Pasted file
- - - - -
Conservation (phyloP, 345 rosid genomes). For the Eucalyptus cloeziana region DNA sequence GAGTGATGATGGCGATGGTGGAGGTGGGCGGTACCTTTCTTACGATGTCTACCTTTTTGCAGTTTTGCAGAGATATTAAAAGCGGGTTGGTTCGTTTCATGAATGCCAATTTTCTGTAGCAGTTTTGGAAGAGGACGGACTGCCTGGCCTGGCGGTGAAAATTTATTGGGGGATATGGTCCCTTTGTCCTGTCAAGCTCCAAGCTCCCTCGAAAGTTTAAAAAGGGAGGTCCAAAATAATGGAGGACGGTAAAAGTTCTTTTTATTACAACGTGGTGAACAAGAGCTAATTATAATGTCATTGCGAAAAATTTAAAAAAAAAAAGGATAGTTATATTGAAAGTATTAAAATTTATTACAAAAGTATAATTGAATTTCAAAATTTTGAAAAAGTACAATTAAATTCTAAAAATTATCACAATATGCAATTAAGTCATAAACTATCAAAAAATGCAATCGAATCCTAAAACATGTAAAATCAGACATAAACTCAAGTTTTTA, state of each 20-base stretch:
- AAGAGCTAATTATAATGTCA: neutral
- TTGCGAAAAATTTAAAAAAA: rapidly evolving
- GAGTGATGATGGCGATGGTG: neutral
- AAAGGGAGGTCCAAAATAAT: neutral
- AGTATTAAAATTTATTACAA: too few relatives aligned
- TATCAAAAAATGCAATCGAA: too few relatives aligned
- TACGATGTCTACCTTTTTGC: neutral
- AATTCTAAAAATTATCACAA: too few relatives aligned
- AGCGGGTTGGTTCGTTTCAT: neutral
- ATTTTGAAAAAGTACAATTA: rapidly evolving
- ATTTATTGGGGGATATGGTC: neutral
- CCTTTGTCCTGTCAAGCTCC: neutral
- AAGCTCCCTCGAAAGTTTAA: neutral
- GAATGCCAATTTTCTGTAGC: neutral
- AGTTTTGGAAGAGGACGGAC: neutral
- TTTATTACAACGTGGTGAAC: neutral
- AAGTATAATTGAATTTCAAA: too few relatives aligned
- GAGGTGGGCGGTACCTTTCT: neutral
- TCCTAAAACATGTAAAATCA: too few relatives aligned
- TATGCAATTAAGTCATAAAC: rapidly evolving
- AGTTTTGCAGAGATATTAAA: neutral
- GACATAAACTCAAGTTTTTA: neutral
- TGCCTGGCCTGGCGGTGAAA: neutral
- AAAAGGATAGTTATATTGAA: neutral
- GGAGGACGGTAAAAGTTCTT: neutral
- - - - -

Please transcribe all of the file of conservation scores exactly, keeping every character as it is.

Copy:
Conservation (phyloP, 345 rosid genomes). For the Eucalyptus cloeziana region DNA sequence GAGTGATGATGGCGATGGTGGAGGTGGGCGGTACCTTTCTTACGATGTCTACCTTTTTGCAGTTTTGCAGAGATATTAAAAGCGGGTTGGTTCGTTTCATGAATGCCAATTTTCTGTAGCAGTTTTGGAAGAGGACGGACTGCCTGGCCTGGCGGTGAAAATTTATTGGGGGATATGGTCCCTTTGTCCTGTCAAGCTCCAAGCTCCCTCGAAAGTTTAAAAAGGGAGGTCCAAAATAATGGAGGACGGTAAAAGTTCTTTTTATTACAACGTGGTGAACAAGAGCTAATTATAATGTCATTGCGAAAAATTTAAAAAAAAAAAGGATAGTTATATTGAAAGTATTAAAATTTATTACAAAAGTATAATTGAATTTCAAAATTTTGAAAAAGTACAATTAAATTCTAAAAATTATCACAATATGCAATTAAGTCATAAACTATCAAAAAATGCAATCGAATCCTAAAACATGTAAAATCAGACATAAACTCAAGTTTTTA, state of each 20-base stretch:
- AAGAGCTAATTATAATGTCA: neutral
- TTGCGAAAAATTTAAAAAAA: rapidly evolving
- GAGTGATGATGGCGATGGTG: neutral
- AAAGGGAGGTCCAAAATAAT: neutral
- AGTATTAAAATTTATTACAA: too few relatives aligned
- TATCAAAAAATGCAATCGAA: too few relatives aligned
- TACGATGTCTACCTTTTTGC: neutral
- AATTCTAAAAATTATCACAA: too few relatives aligned
- AGCGGGTTGGTTCGTTTCAT: neutral
- ATTTTGAAAAAGTACAATTA: rapidly evolving
- ATTTATTGGGGGATATGGTC: neutral
- CCTTTGTCCTGTCAAGCTCC: neutral
- AAGCTCCCTCGAAAGTTTAA: neutral
- GAATGCCAATTTTCTGTAGC: neutral
- AGTTTTGGAAGAGGACGGAC: neutral
- TTTATTACAACGTGGTGAAC: neutral
- AAGTATAATTGAATTTCAAA: too few relatives aligned
- GAGGTGGGCGGTACCTTTCT: neutral
- TCCTAAAACATGTAAAATCA: too few relatives aligned
- TATGCAATTAAGTCATAAAC: rapidly evolving
- AGTTTTGCAGAGATATTAAA: neutral
- GACATAAACTCAAGTTTTTA: neutral
- TGCCTGGCCTGGCGGTGAAA: neutral
- AAAAGGATAGTTATATTGAA: neutral
- GGAGGACGGTAAAAGTTCTT: neutral